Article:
The Government is expected to confirm the outcome of several consultations on tax reform proposals -- including the review of tax reliefs and the reform of the corporation tax system. The IP Finance Blog is particularly keen to see whether there will be any announcements in relation to R&D tax credits and whether further details of the patent box will be set out following the consultation which closed last month.

This member of the IP Finance team will be following developments on Olswang LLP's Budget Blog here for the latest developments. IP buffs will also be keeping an eye on Anne Fairpo's Intellectual Property Tax blog, here.

Thursday 17 March 2011

Patent costs under the microscope again

Thanks to a Tweet from Axel Horns I discovered this link to an invitation from the European Commission to tender for yet another patent-focused research project: "Patent costs and impact on innovation: international comparison and analysis of the impact on the exploitation of R&D results by SMEs, universities and public research organisations".

No doubt the research will be rigorous and will deliver plenty of data -- but this blogger has a hunch that he and probably many of the readers of this blog could fill a blank piece of paper with a list of main findings and conclusions that would not fall far short of the real thing.

Thursday 10 March 2011

The Crisis in the Drug Industry: Where Do Patents Fit In?

The headline from the article that appeared in the 6 March issue of the New York Times had the clarion ring of crisis: "Drug Firms Face Billions in Losses in '11 as Patents End" here . The immediate problem is the spectre that patent expirations in 2011 will mean that drug companies will lose exclusivity over more than 10 major medicines with combined sales of nearly $50 billion, thus exposing, it is claimed, the reliance of the industry on blockbuster products.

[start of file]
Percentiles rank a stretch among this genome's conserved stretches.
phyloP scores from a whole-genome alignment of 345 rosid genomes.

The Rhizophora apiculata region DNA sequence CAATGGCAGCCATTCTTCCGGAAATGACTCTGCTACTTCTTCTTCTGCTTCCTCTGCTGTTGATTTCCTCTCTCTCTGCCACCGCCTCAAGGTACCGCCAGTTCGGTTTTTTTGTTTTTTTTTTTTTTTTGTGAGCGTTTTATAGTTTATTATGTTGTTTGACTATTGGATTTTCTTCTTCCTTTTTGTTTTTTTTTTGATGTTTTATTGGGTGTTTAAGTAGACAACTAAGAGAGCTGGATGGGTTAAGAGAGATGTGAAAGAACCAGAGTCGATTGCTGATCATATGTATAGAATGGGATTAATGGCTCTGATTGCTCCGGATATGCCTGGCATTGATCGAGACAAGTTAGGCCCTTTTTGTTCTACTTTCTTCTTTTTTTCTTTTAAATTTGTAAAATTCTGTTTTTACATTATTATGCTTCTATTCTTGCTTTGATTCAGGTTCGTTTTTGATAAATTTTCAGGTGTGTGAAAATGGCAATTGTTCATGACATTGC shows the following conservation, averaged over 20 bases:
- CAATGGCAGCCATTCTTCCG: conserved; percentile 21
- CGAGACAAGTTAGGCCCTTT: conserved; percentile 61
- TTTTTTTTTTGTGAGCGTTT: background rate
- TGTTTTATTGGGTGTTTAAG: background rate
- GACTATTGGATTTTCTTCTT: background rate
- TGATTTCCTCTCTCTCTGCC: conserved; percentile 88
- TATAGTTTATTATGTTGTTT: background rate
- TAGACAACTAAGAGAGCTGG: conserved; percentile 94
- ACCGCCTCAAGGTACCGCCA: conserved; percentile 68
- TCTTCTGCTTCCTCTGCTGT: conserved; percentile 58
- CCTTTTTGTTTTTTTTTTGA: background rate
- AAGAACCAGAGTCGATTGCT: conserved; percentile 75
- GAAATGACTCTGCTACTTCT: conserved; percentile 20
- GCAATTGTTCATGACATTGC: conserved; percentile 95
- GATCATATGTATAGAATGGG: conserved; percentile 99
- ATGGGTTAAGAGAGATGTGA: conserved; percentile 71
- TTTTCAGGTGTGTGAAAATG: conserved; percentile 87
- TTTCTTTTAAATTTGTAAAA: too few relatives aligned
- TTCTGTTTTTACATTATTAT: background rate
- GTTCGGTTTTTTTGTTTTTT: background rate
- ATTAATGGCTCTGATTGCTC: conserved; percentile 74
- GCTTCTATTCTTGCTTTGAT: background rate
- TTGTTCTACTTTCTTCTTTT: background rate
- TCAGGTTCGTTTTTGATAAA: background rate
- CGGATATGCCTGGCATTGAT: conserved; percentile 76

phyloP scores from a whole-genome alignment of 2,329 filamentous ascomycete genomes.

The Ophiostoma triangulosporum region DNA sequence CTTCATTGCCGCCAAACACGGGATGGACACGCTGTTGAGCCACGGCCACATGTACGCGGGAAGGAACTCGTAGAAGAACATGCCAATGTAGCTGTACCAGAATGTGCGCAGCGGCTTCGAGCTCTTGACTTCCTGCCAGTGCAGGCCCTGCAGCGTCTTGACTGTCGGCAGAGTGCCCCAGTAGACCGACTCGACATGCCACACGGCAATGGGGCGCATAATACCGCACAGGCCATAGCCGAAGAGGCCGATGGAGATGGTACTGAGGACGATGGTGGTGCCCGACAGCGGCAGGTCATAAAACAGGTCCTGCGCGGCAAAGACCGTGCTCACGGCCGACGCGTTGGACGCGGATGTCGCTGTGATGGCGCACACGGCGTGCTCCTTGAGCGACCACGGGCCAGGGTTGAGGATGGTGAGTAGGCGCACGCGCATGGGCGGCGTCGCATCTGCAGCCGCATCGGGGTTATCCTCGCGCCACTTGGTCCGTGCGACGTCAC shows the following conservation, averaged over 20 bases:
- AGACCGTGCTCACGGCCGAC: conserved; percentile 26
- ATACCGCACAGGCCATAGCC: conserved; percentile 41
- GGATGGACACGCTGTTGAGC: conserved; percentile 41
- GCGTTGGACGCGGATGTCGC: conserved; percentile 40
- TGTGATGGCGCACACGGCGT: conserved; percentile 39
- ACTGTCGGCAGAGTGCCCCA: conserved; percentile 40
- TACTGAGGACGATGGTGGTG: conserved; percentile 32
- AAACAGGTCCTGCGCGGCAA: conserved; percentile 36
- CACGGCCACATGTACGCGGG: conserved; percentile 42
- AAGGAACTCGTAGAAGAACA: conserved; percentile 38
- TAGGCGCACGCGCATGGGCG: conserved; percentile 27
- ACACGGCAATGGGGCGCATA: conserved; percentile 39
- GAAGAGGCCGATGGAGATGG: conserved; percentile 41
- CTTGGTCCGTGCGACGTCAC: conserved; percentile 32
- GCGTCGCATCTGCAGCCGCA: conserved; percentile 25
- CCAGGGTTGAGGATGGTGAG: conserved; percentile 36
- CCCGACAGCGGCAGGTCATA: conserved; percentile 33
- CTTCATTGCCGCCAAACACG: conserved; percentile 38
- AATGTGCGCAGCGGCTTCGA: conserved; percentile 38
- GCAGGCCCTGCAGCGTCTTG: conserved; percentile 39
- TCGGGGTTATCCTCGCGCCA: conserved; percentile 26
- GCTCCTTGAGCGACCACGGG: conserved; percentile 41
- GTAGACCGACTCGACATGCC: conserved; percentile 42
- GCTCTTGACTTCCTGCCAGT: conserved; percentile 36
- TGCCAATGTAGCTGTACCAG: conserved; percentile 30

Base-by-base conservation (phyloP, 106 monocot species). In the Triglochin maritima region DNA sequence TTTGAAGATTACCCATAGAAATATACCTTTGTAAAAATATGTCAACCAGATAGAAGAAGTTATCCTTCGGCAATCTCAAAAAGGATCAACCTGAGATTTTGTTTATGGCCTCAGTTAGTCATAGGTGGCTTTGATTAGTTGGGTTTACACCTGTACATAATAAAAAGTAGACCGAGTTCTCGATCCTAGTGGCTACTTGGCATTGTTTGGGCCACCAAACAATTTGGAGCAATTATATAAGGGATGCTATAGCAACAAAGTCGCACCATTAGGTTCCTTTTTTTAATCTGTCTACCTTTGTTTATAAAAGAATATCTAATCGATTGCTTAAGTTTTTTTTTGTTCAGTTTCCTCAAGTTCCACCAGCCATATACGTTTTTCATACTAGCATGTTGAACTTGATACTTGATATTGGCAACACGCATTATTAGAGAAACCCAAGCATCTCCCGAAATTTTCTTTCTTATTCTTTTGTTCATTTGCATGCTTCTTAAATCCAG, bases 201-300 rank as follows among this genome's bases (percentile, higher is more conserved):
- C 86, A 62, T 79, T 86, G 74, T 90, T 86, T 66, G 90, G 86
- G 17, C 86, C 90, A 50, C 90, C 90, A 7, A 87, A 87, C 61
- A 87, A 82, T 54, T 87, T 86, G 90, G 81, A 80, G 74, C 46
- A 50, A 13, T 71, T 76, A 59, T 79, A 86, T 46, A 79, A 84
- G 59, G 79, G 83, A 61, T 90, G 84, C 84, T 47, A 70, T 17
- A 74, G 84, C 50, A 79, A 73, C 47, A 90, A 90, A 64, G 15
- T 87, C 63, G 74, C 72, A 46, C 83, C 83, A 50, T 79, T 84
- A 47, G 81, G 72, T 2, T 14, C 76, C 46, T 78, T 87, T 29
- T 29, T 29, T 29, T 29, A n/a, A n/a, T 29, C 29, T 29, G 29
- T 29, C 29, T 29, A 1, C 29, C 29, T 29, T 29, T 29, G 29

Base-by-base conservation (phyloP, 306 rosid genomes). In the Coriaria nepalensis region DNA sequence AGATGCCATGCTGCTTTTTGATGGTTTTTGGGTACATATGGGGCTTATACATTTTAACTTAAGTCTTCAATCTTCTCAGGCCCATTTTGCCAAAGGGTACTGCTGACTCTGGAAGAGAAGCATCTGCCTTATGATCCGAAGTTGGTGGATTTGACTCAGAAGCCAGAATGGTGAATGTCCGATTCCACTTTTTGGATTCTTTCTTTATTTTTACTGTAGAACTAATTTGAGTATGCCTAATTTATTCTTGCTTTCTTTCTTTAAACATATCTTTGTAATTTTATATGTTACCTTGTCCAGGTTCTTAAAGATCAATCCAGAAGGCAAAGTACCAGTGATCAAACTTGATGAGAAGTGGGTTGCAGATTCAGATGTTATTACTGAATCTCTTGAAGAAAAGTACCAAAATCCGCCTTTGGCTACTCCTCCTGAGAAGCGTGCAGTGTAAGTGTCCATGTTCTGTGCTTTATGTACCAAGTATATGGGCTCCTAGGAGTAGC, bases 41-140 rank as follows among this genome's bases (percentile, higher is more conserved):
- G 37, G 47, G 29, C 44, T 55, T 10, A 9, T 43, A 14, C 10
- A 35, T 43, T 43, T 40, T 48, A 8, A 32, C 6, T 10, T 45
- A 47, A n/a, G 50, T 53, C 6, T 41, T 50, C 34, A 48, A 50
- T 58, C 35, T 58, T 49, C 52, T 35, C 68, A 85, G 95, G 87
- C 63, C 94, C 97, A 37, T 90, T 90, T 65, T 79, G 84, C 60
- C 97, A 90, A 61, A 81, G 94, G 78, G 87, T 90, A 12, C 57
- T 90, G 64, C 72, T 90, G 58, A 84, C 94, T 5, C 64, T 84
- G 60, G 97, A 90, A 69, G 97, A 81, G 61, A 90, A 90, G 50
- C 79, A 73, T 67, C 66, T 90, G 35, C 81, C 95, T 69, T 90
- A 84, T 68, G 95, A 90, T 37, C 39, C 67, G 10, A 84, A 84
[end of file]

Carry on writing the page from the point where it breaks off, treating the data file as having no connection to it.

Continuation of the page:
At a more systemic level, the drug industry faces a whole set of daunting challenges, including "a drought of big drug breakthroughs and research discoveries: pressure from insurers and the government to hold down prices; regulatory vigilance and government investigation and thousands of layoffs in research and development." Finding the solution for any one of these factors is difficult enough; finding the right mix of solutions for these various factors taken together, can only be described as herculean in difficulty.

Taking Pfizer as an example, the industry is talking about "reinventing itself", "fixing our innovative core", and "refocusing on niche products rather than blockbusters, including branded generics". All of this, at least in Pfizer's case, is to be carried out while reducing R&D spending by 30%, so that R&D is directed only "on the most potentially profitable prospects".  The U.S. Government, on its part, through the National Institute of Health, dissatisfied with the pace of current drug development, is talking about the establishment of a billion-dollar centre dedicated to drug development -- this, despite the question why NIH will be able to do a better job of drug development than the companies themselves. In any event, the article then goes on the describe various aspects of the factors, described above, that amount to a potential perfect storm that will challenge the long-term prospects for the industry.